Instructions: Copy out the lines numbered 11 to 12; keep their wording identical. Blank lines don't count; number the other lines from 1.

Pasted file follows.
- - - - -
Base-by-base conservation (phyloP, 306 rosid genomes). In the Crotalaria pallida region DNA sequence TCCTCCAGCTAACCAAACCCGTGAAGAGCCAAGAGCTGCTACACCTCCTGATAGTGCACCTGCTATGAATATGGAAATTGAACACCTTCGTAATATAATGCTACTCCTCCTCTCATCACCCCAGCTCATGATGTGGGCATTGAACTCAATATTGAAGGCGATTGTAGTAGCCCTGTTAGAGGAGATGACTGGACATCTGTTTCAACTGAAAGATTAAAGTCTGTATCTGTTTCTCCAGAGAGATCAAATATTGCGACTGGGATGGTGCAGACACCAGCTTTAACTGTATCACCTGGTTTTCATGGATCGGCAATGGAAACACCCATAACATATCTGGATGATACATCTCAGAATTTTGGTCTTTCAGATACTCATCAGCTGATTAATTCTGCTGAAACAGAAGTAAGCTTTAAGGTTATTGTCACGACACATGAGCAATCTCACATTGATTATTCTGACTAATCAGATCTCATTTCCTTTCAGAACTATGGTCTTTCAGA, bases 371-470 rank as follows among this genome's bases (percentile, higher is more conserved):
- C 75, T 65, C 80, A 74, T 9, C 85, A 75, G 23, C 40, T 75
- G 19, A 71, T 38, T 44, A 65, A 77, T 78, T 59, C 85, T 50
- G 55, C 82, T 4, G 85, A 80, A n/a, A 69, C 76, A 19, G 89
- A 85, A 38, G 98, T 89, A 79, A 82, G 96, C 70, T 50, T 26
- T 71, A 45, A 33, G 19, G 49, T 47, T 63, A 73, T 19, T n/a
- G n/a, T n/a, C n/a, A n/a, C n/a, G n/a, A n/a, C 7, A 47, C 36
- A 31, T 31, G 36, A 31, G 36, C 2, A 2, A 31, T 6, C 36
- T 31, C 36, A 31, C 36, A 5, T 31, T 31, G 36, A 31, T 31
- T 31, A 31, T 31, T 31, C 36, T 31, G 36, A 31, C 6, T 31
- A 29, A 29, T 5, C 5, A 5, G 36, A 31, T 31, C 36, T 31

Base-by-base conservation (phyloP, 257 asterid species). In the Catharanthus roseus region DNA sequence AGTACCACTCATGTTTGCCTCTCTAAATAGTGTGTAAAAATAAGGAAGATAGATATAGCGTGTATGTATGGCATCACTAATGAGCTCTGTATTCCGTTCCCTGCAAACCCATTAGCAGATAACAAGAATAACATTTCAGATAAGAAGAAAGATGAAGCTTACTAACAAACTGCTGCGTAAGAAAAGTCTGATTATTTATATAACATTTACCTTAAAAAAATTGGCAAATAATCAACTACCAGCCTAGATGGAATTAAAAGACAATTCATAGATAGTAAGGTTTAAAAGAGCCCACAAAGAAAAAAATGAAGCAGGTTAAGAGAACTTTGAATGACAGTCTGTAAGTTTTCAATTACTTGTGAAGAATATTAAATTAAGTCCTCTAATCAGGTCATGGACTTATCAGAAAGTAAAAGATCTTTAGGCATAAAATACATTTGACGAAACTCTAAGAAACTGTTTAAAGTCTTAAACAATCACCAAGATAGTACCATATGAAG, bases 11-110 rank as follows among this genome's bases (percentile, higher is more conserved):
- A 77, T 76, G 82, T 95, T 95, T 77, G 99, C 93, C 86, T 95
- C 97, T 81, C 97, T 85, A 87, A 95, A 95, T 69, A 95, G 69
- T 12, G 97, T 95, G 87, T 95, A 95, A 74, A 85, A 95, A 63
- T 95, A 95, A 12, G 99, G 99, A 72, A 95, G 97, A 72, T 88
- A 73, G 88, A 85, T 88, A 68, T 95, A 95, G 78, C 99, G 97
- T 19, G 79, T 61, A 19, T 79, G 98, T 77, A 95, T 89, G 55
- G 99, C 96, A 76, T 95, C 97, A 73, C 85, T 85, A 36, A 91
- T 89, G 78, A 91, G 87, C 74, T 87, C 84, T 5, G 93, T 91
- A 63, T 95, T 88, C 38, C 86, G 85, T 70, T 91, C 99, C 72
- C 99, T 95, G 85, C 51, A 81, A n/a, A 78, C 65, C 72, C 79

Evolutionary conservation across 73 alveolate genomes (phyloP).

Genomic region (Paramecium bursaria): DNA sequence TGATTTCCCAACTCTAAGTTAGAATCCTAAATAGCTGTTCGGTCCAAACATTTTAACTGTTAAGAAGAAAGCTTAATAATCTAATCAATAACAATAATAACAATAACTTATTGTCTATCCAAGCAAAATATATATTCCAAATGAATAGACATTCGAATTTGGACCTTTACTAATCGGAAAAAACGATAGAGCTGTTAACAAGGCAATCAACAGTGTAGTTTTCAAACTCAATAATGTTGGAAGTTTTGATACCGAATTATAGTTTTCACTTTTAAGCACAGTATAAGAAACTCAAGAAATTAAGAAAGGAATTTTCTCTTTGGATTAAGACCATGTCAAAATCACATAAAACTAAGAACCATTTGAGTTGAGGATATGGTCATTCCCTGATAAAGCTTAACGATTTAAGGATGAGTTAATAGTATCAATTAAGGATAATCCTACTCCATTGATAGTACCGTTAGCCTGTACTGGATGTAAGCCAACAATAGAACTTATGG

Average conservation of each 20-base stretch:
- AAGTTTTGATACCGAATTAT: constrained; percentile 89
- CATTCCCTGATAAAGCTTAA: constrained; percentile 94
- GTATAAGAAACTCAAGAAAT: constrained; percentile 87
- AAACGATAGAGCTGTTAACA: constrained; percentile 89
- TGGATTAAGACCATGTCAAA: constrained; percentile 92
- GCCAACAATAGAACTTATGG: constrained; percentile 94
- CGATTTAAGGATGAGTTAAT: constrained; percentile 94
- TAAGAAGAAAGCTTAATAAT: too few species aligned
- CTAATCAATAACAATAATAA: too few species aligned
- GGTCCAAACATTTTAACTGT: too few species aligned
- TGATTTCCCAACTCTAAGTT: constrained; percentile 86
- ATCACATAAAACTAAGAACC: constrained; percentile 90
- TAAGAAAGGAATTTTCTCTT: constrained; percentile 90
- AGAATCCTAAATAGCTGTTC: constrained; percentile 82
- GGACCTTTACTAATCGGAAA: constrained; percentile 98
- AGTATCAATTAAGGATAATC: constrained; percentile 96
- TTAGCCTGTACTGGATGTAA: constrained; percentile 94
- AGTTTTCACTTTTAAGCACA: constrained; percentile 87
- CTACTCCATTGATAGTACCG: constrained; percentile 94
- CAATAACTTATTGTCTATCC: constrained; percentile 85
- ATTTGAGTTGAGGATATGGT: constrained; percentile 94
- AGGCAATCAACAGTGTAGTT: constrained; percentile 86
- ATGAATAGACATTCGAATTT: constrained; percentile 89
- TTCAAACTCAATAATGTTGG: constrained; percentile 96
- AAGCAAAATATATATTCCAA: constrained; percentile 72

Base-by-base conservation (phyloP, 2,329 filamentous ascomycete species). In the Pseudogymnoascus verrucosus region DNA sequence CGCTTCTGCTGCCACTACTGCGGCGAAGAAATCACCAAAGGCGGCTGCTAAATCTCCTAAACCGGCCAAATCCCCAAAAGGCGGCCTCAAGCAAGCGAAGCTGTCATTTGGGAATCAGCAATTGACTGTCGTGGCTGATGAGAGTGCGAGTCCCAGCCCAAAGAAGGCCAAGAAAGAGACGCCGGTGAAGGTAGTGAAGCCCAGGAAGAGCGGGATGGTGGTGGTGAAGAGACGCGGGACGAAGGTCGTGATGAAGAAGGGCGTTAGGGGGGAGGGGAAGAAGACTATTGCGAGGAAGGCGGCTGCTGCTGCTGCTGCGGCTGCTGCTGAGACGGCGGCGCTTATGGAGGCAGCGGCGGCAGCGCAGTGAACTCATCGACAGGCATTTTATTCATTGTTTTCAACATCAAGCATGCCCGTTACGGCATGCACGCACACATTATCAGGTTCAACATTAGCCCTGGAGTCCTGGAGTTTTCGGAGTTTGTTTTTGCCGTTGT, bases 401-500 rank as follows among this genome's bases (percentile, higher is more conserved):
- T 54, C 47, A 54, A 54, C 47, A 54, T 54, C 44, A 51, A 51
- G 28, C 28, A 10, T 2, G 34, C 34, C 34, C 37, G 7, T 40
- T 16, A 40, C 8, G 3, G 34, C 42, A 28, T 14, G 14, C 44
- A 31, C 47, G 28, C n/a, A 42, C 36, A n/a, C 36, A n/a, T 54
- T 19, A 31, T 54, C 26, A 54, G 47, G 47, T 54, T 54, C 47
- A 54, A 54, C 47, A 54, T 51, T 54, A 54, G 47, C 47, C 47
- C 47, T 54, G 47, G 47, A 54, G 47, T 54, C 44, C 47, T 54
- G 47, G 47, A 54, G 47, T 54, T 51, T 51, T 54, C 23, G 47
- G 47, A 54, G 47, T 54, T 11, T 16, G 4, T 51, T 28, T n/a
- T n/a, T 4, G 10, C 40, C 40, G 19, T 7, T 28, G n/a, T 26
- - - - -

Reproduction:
- A 29, A 29, T 5, C 5, A 5, G 36, A 31, T 31, C 36, T 31

Base-by-base conservation (phyloP, 257 asterid species). In the Catharanthus roseus region DNA sequence AGTACCACTCATGTTTGCCTCTCTAAATAGTGTGTAAAAATAAGGAAGATAGATATAGCGTGTATGTATGGCATCACTAATGAGCTCTGTATTCCGTTCCCTGCAAACCCATTAGCAGATAACAAGAATAACATTTCAGATAAGAAGAAAGATGAAGCTTACTAACAAACTGCTGCGTAAGAAAAGTCTGATTATTTATATAACATTTACCTTAAAAAAATTGGCAAATAATCAACTACCAGCCTAGATGGAATTAAAAGACAATTCATAGATAGTAAGGTTTAAAAGAGCCCACAAAGAAAAAAATGAAGCAGGTTAAGAGAACTTTGAATGACAGTCTGTAAGTTTTCAATTACTTGTGAAGAATATTAAATTAAGTCCTCTAATCAGGTCATGGACTTATCAGAAAGTAAAAGATCTTTAGGCATAAAATACATTTGACGAAACTCTAAGAAACTGTTTAAAGTCTTAAACAATCACCAAGATAGTACCATATGAAG, bases 11-110 rank as follows among this genome's bases (percentile, higher is more conserved):